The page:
Yesterday I gave the last goodbye to an angel, yesterday I had to give a farewell from the distance to my friend Kees Veldboer Saw, founder of the Ambulance Wish Foundation.
A moving ceremony, live-streamed for all of us who wanted to be by the side of this loveable Dutch family in these hard times.
Yesterday with watery eyes, I saw how Kees travelled for the last time on one of his ambulances, one of those in which he had fulfilled so many wishes all around the world, one of those in which he had created so much joy, which he loved to drive so much.
And on this last trip, he was not alone. By his side, his inseparable Ineke, and next to her, their family and a net of volunteers that through a human halfway clapped Kees’ exit and escorted the ambulances for the last trip of this great man, the last trip of this lovely big guy who sadly left us too early.
The thing is that as of today, it is still hurtful to write these words because a feeling of rage and disbelief still clouds my mind, but I will take a deep breath and try to finish typing this necessary article, which is my particular Con Tinta de Médico homage to his story.
For those who have not met him, I will tell you that Kees was an authentic, humble, simple and hardworking person. His more than two metres of height impressed you at first sight, but as soon as you got closer to him, you discovered that he inspired familiarity and trust, he was one of those people that you felt like inexplicably hugging.
In the year 2007, Kees created the Stitching Ambulance Wens and started to fulfil the wishes of patients who faced the end of their lives and needed an ambulance with a qualified team to fulfil their last will.
From then up until now, Kees spread joy among thousands and thousands of people, fulfilling up to 16.000 wishes with his ambulances. Wishes that in spite of the special circumstances that surrounded them were a real blast, where not only the patients benefited from achieving their last will, but the family members that saw how strangers gave everything in order to achieve the dream of their loved ones, a disinterested love gesture that didn’t leave anyone indifferent. But the hearts of the patients and family members weren’t the only ones that melted since at the same time the professionals and volunteers who participated in the whish ended up with the same feeling of rewarding satisfaction which made all of the effort and time worth it, and that motivated them to fulfil the next wish.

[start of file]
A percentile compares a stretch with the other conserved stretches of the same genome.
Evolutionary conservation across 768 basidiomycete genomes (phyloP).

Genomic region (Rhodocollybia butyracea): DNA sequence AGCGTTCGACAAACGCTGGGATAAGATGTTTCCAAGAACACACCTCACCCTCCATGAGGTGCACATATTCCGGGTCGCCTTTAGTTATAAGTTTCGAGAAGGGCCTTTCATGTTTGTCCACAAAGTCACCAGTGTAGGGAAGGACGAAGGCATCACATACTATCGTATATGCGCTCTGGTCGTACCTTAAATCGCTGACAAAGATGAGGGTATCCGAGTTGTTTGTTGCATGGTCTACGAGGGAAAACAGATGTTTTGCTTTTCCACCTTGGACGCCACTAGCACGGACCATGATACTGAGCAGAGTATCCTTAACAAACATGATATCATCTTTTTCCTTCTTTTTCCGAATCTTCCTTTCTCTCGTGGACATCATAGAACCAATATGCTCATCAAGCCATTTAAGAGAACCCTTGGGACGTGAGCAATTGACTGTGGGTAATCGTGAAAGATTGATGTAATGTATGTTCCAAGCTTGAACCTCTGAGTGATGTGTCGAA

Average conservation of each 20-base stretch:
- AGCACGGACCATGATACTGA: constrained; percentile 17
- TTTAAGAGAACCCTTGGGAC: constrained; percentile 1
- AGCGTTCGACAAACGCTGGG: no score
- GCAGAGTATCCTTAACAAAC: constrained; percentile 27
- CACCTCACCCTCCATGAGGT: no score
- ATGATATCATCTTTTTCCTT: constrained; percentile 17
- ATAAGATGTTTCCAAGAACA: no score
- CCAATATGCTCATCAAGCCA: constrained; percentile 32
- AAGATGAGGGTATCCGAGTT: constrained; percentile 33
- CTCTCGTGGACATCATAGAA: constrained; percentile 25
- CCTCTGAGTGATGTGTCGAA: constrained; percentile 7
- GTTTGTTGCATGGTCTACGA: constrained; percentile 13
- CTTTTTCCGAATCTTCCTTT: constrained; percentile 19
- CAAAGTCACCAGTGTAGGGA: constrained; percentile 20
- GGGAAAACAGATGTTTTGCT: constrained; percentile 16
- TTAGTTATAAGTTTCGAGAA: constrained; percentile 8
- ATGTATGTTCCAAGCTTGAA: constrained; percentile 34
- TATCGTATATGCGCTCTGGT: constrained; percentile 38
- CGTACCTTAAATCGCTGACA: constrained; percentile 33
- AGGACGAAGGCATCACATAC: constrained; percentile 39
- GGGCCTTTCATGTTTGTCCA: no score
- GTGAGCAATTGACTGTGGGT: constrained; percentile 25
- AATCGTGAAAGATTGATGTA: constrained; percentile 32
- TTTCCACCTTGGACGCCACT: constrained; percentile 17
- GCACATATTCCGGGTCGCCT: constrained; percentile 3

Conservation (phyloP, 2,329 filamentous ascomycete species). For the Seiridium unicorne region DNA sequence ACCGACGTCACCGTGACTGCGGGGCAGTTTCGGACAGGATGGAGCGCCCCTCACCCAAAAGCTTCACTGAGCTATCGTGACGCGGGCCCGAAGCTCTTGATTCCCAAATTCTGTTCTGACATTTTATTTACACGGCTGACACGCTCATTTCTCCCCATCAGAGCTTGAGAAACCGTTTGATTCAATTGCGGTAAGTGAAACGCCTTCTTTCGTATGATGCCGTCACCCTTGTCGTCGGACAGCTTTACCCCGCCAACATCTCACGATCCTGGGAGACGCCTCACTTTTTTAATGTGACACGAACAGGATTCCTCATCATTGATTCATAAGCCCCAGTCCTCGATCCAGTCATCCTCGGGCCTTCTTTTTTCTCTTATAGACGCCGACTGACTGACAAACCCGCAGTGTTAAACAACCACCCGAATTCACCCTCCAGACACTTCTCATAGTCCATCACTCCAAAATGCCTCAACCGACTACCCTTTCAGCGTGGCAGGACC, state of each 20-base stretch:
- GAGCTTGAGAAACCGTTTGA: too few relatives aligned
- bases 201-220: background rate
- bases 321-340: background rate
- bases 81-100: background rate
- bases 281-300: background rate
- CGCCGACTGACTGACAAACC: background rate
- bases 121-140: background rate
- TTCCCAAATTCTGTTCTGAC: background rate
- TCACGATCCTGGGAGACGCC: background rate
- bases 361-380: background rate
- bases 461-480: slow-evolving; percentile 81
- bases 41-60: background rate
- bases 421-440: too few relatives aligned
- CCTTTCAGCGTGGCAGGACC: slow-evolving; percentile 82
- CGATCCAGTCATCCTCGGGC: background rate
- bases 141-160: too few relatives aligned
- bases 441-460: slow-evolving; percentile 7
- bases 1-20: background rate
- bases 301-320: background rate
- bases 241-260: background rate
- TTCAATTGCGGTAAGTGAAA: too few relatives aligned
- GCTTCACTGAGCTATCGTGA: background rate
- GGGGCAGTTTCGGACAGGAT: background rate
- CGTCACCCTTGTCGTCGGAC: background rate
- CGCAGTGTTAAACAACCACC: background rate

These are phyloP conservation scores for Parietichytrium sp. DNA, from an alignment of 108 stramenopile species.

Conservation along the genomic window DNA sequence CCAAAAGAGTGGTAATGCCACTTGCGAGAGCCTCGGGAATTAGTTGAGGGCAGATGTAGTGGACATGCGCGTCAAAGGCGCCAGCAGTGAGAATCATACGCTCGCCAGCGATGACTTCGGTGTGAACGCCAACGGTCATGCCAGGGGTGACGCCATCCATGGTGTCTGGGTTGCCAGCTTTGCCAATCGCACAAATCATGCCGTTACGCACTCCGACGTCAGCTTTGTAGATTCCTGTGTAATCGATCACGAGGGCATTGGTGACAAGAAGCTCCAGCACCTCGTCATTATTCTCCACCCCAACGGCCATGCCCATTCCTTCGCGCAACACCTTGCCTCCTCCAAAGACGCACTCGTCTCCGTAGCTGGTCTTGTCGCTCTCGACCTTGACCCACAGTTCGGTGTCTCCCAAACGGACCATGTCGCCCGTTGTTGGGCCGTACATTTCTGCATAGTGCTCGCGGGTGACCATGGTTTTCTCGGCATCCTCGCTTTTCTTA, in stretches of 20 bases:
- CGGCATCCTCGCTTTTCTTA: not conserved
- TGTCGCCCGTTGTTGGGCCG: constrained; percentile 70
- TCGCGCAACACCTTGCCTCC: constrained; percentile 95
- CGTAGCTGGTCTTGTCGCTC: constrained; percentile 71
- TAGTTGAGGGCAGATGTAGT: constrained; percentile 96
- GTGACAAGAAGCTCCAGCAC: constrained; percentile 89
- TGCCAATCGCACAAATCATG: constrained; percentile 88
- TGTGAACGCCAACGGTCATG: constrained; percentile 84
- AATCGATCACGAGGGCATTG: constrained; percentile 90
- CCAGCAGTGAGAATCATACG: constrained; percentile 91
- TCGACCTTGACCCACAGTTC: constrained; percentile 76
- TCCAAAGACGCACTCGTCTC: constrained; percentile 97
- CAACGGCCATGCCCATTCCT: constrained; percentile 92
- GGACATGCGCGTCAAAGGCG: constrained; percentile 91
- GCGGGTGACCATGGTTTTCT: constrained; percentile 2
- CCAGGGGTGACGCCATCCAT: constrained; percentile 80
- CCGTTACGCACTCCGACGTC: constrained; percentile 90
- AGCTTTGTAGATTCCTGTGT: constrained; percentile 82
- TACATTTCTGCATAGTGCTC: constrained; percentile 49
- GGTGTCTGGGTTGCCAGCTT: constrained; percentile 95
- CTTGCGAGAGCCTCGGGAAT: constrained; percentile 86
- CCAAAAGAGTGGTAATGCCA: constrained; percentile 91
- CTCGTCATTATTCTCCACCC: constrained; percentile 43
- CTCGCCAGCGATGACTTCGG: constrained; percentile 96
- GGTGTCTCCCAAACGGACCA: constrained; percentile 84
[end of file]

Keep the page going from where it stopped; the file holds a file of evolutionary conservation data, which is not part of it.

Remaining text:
I still remember when we invited him to Spain for the first time, a bunch of crazy dreamers created a project of humanization in the emergencies and catastrophes (Foro HURGE), and we sent Kees an email inviting him to participate in our forum, an email which he surprisingly replied to quickly RSVPing.
Kees and Ineke arrived at Murcia and made all of us fall for them, love at first sight, one of those that are hard to find. We were so moved when he shared his experience with us, so we suggested bringing his project to Spain, which he trusted on us without hesitation even though we were strangers to him, and he held a hand out to bring to reality what today is la Fundación Ambulancia del Deseo España, a gesture that we won’t forget.
We travelled to the Netherlands, where he opened the doors of the foundation and his home to us, and we shared great unforgettable moments together.
I will gift you an anecdote that we had together, alongside my friend Manolo. Well, apparently Kees did not like to eat fish, but I had no idea about that. So during one of the wishes that we were doing in the Netherlands, around 5 pm, I was starving while keeping company to one of the patients and their family members to fulfil their wish. When we did a pit stop, we decided to buy something light to eat, and funny enough, the thing that we decided to get was fried fish. So there I was, next to Dutch strangers sharing oily fried fish in the ambulance while Kees looked at us from the rearview mirror, without wanting to take a bite of the delicious food that we ate. I offered him countless times, but he declined politely, and as the time passed, the ambulance started to smell fishy. In one of those moments, Kees whispered to me that it wasn’t the best place to eat that, but it was already too late, and since it was the patient’s wish he had to accept it. I will keep to myself what follows next to share it on a different occasion since we should always save something for later.
Kees taught us how to put the word humanization in front of healthcare, from theory to practice, and he did it with the most moving project that I have heard of in the last few years, and with the resource that I go in during my shifts, an ambulance.
I don’t want to overextend myself, because it is going to be hard to translate all of this, but I will just say that the world has lost a great person, but Heaven has earned a two-metre giant that I am sure will be well accompanied by the thousands of patients that he helped.Your loss is irreplaceable friend, but I will assure you that we will work hard for you to feel proud of the trust that you put in us wherever you are. Kees Veldoboer Saw, we miss you, we really do miss you.
PS: This short post is dedicated to the memory of a great person, and obviously to the whole team and volunteers of the big family of the foundation, sending lots of love to Ineke, R.I.P Kees.
JM Salas – Con Tinta de Médico